Under the New York Constitution, a defendant must show that he was not afforded "meaningful representation" (People v Baldi, 54 NY2d 137, 147 [1981]), which also entails a two-pronged test, "with the first prong identical to its federal counterpart" (People v Georgiou, 38 AD3d 155, 160-161 [2007]), and the second being a "prejudice component [which] focuses on the 'fairness of the process as a whole rather than its particular impact on the outcome of the case' " (People v Caban, 5 NY3d 143, 156 [2005], quoting People v Benevento, 91 NY2d 708, 714 [1998]) and, thus, is "somewhat more favorable to defendants" (People v Turner, 5 NY3d 476, 480 [2005]; see People v Caban, 5 NY3d at 156). A reviewing court must examine whether "the evidence, the law, and the circumstances of [the] particular case, viewed in totality and as of the time of the representation, reveal that the attorney provided meaningful representation" (People v Baldi, 54 NY2d at 147).

Under both state and federal law, a defendant's right to the effective assistance of counsel includes assistance by an attorney who has conducted a reasonable investigation into the relevant facts and law to determine whether matters of defense can be developed (see Strickland v Washington, 466 US at 691; People v Oliveras, 21 NY3d 339, 346 [2013]; People v Droz, 39 NY2d 457, 462 [1976]; People v Bennett, 29 NY2d 462, 466 [1972]; People v Henderson, 118 AD3d 1020, 1022 [2014]).

Generally, in order to make out a claim of ineffective assistance under the New York Constitution, a defendant is required to make some showing of prejudice, albeit not necessarily the "but for" prejudice required under federal law (see People v Ennis, 11 NY3d 403, 412 [2008]; People v Stultz, 2 NY3d 277, 283-284 [2004]; People v Benevento, 91 NY2d at 713-714). However, prejudice is not an "indispensable element in assessing meaningful representation" (People v Ennis, 11 NY3d at 412; see People v Stultz, 2 NY3d at 284). The Court of Appeals has indicated that counsel's failure to pursue the minimal investigation appropriate with respect to an issue central to the defense itself "seriously compromise[s] [the] defendant's right to a fair trial," regardless of whether the information would have altered the uninformed strategy counsel employed, or otherwise helped the defense (People v Oliveras, 21 NY3d at 348).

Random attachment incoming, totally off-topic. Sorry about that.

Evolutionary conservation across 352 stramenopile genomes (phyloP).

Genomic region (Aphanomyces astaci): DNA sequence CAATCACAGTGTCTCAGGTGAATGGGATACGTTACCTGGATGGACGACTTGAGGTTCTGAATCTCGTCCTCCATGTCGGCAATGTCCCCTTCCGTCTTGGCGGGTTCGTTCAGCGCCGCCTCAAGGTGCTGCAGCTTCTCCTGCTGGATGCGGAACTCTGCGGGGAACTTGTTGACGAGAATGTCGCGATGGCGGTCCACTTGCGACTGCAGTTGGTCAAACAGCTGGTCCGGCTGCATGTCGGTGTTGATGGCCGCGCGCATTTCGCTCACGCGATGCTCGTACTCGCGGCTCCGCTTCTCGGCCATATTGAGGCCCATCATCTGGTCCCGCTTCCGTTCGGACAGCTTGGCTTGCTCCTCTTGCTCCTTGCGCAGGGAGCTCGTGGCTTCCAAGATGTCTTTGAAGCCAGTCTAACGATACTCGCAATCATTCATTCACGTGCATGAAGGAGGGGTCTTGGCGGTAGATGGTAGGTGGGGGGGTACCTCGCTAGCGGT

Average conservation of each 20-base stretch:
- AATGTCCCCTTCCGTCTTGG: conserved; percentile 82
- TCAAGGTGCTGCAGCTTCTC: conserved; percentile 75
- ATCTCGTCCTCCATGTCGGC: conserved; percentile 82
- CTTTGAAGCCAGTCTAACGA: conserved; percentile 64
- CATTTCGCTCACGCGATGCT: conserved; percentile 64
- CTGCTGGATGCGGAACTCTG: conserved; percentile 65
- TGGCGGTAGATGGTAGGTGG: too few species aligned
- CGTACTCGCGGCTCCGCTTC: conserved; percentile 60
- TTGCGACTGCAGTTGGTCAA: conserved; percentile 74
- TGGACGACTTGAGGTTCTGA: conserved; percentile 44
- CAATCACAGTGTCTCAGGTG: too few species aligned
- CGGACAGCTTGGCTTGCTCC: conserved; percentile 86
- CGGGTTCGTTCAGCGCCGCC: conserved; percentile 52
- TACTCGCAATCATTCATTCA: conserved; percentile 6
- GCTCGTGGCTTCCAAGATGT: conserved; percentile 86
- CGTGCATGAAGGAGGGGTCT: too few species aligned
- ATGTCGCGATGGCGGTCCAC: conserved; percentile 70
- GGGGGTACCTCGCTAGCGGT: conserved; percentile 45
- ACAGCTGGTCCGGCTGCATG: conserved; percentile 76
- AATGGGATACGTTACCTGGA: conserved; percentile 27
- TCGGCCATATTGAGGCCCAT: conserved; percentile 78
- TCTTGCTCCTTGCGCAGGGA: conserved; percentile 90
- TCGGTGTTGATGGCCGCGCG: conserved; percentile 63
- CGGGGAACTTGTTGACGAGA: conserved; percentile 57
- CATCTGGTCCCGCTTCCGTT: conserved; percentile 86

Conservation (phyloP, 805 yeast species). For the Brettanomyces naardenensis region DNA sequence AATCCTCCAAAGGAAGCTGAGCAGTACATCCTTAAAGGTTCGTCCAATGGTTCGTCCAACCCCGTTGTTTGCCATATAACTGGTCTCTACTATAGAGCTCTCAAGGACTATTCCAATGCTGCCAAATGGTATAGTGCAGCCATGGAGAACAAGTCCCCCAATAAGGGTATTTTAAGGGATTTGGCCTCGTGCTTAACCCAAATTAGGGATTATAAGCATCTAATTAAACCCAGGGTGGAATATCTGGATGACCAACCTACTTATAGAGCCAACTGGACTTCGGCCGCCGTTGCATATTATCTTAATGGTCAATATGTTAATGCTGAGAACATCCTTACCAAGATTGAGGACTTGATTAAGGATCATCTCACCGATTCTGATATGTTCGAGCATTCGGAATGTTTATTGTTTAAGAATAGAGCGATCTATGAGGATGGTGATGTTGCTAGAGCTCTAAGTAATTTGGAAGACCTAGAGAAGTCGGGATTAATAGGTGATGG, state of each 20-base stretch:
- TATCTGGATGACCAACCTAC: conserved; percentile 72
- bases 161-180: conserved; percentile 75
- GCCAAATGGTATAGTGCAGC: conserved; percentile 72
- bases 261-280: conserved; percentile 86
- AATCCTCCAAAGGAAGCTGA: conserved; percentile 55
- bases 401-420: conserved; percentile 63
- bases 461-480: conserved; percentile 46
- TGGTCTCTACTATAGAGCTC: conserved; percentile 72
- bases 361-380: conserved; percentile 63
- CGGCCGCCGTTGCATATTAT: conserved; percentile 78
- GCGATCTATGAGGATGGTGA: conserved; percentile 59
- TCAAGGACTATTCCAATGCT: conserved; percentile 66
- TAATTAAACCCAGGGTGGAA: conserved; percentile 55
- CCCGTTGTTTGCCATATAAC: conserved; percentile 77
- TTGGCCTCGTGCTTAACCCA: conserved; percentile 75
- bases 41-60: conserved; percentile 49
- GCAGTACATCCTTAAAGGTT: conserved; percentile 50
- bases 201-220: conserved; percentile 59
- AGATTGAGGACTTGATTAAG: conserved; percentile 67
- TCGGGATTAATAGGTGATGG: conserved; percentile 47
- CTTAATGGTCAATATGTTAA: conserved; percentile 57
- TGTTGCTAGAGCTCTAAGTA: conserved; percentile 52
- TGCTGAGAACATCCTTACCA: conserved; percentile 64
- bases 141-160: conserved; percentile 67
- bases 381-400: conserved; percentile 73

Here, the People's case hinged almost entirely on their ability to prove the defendant's state of mind, and trial counsel undisputedly failed to take the minimal steps of obtaining the defendant's psychiatric records and having him evaluated by an expert, which were necessary to make an informed decision as to whether or not to present a psychiatric defense. Under the circumstances of this case, the People's argument that, even with the benefit of the evidence trial counsel should have obtained, there is no reasonable chance that a mental disease or defect or EED defense would have been successful, or that the outcome of the trial would otherwise have been different, misconstrues the central issue in this case. The issue is not whether trial counsel's choice to have certain documents excluded from the record constitutes a legitimate trial strategy, but whether the failure to secure and review crucial documents, that would have undeniably provided valuable information to assist counsel in developing a strategy during the pretrial investigation phase [*3]of a criminal case, constitutes meaningful representation as a matter of law (see People v Oliveras, 21 NY3d at 348). Trial counsel's "total failure" in this regard deprived the defendant of meaningful representation (id.).

Accordingly, the defendant was entitled to vacatur of the judgment of conviction and a new trial. In light of our determination, we need not reach the parties' remaining contentions. Balkin, J.P., Hall, Roman and Cohen, JJ., concur. [Prior Case History: 41 Misc 3d 1230.]